You also can take screenshots with GIMP (File -> Create -> Screenshot...).

xwd

xwd is part of the xorg-xwd package.

Take a screenshot of the root window:

$ xwd -root -out screenshot.xwd

See the man xwd for more information.

scrot

Note: According This Thread, scrot does not work with dwm nor xbindkeys.


scrot, which is available in the official repositories, enables taking screenshots from the CLI and offers features such as a user-definable time delay. Unless instructed otherwise, it saves the file in the current working directory.

$ scrot -t 20 -d 5

The above command saves a dated .png file, along with a thumbnail (20% of original), for Web posting. It provides a 5 second delay before capturing in this instance.

You can also use standard date and time formatting when saving to a file. e.g.,

$ scrot ~/screenshots/%Y-%m-%d-%T-screenshot.png

saves the screenshot in a filename with the current year, month, date, hours, minutes, and seconds to a folder in your home directory called "screenshots"

See man scrot for more information. You can simply automate the file to uploaded like so https://github.com/kaihendry/Kai-s--HOME/tree/master/bin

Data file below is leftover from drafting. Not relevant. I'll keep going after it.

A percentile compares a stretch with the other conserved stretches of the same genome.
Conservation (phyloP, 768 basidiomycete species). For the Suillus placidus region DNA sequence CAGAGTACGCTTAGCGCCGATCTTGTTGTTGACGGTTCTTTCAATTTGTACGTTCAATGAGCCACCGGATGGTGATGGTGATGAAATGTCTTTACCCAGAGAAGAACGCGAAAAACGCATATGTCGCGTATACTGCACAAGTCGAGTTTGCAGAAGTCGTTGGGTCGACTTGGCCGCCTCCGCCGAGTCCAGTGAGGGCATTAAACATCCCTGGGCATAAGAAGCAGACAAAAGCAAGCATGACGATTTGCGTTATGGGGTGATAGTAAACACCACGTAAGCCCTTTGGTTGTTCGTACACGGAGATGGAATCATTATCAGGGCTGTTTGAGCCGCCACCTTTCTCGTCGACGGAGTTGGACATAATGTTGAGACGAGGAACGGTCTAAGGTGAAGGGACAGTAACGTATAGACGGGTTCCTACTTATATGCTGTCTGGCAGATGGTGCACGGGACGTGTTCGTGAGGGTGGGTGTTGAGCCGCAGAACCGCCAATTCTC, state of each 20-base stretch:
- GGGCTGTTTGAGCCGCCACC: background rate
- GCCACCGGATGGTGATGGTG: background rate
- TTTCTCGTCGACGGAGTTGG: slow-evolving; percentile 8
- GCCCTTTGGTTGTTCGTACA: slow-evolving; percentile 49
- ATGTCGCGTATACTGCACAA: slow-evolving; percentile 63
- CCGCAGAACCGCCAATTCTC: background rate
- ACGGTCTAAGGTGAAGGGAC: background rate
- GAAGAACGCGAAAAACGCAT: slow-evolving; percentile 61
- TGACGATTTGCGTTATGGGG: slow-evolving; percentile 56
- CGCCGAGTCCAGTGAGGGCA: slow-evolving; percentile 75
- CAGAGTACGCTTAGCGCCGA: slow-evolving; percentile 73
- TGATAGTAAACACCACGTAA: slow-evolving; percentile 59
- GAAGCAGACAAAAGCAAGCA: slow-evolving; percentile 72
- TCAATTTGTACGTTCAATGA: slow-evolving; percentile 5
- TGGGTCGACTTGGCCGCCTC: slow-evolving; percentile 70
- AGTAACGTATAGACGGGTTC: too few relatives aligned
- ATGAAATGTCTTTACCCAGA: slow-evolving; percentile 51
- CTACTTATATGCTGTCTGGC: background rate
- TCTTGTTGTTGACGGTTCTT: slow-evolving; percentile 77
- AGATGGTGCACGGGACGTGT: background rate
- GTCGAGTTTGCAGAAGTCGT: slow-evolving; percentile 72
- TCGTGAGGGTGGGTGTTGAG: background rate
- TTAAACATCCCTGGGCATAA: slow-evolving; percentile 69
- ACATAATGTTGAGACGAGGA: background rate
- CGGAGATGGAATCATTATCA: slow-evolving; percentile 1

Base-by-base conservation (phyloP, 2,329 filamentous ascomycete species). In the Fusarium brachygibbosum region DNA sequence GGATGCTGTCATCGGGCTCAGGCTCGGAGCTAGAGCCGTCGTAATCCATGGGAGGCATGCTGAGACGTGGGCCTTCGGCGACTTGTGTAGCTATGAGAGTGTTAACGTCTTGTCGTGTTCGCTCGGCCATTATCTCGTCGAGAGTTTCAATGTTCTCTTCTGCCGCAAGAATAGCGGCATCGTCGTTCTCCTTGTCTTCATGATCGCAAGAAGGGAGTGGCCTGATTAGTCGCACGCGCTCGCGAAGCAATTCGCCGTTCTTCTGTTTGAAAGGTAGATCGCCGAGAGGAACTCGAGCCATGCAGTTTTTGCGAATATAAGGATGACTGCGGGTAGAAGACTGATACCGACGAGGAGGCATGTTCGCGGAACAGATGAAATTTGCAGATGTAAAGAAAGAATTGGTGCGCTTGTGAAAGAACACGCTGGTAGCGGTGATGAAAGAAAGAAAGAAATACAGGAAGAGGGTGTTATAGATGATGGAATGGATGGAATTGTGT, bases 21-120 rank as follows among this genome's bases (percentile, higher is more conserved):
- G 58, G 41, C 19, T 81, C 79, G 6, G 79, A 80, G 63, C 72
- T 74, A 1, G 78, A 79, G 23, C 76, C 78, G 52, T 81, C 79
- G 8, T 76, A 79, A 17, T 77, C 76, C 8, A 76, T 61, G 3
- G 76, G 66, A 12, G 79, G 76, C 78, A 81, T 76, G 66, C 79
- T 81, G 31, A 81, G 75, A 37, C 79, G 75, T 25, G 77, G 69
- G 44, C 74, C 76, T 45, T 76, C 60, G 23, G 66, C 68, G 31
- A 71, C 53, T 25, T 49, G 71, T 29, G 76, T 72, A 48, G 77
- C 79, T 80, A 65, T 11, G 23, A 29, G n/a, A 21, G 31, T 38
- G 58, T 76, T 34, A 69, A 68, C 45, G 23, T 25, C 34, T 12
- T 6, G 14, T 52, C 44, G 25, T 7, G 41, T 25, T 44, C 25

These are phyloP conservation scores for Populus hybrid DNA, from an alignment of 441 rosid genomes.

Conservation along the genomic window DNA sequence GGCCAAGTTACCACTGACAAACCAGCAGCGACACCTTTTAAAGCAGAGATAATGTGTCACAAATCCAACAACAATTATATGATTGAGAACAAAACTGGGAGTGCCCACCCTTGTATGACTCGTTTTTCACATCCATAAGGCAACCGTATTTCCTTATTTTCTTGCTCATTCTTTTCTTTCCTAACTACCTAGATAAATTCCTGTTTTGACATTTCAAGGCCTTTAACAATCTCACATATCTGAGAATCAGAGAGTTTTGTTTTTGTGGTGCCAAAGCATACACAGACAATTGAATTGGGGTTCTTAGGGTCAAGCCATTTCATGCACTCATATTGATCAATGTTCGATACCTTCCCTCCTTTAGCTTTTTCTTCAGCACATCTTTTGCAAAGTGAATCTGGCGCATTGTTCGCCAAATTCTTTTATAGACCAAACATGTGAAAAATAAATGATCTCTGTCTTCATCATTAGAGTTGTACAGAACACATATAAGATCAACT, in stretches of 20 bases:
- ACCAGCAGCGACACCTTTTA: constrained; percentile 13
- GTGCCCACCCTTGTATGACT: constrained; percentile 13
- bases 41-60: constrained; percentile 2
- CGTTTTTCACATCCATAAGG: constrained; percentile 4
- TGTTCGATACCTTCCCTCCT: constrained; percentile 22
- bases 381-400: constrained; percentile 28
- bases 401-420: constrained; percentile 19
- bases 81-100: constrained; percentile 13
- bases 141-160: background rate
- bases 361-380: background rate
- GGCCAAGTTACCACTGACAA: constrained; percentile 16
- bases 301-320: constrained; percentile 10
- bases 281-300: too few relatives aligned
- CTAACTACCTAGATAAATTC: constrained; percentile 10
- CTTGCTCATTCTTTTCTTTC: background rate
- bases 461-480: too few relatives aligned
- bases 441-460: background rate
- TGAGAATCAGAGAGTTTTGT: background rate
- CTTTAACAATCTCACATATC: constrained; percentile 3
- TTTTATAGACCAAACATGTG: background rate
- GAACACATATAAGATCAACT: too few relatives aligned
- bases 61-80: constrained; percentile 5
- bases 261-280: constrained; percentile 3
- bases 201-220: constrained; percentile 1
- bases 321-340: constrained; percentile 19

imlib2

imlib2 provides a binary imlib2_grab to take screenshots. To take a screenshot of the full screen, type:

$ imlib2_grab screenshot.png

Note that scrot actually uses imlib2.

Desktop environment specific

KDE

If you use KDE, you might want to use KSnapshot, which can also be activated using Template:Keypress.

KSnapshot is provided by the kdegraphics-ksnapshot package in [extra].

Xfce

If you use Xfce you can install xfce4-screenshooter and then add a keyboard binding:

Xfce Menu --> Settings --> Keyboard >>> Application Shortcuts.

If you want to skip the Screenshot prompt, type $ xfce4-screenshooter -h in terminal for the options.

GNOME

GNOME users can press Template:Keypress or Apps->Accessories->Take Screenshot.

Note: If Template:Keypress complains about not finding gnome-screenshot or there is no "Take Screenshot" entry in your menu, you will need to install the gnome-utils package from [extra].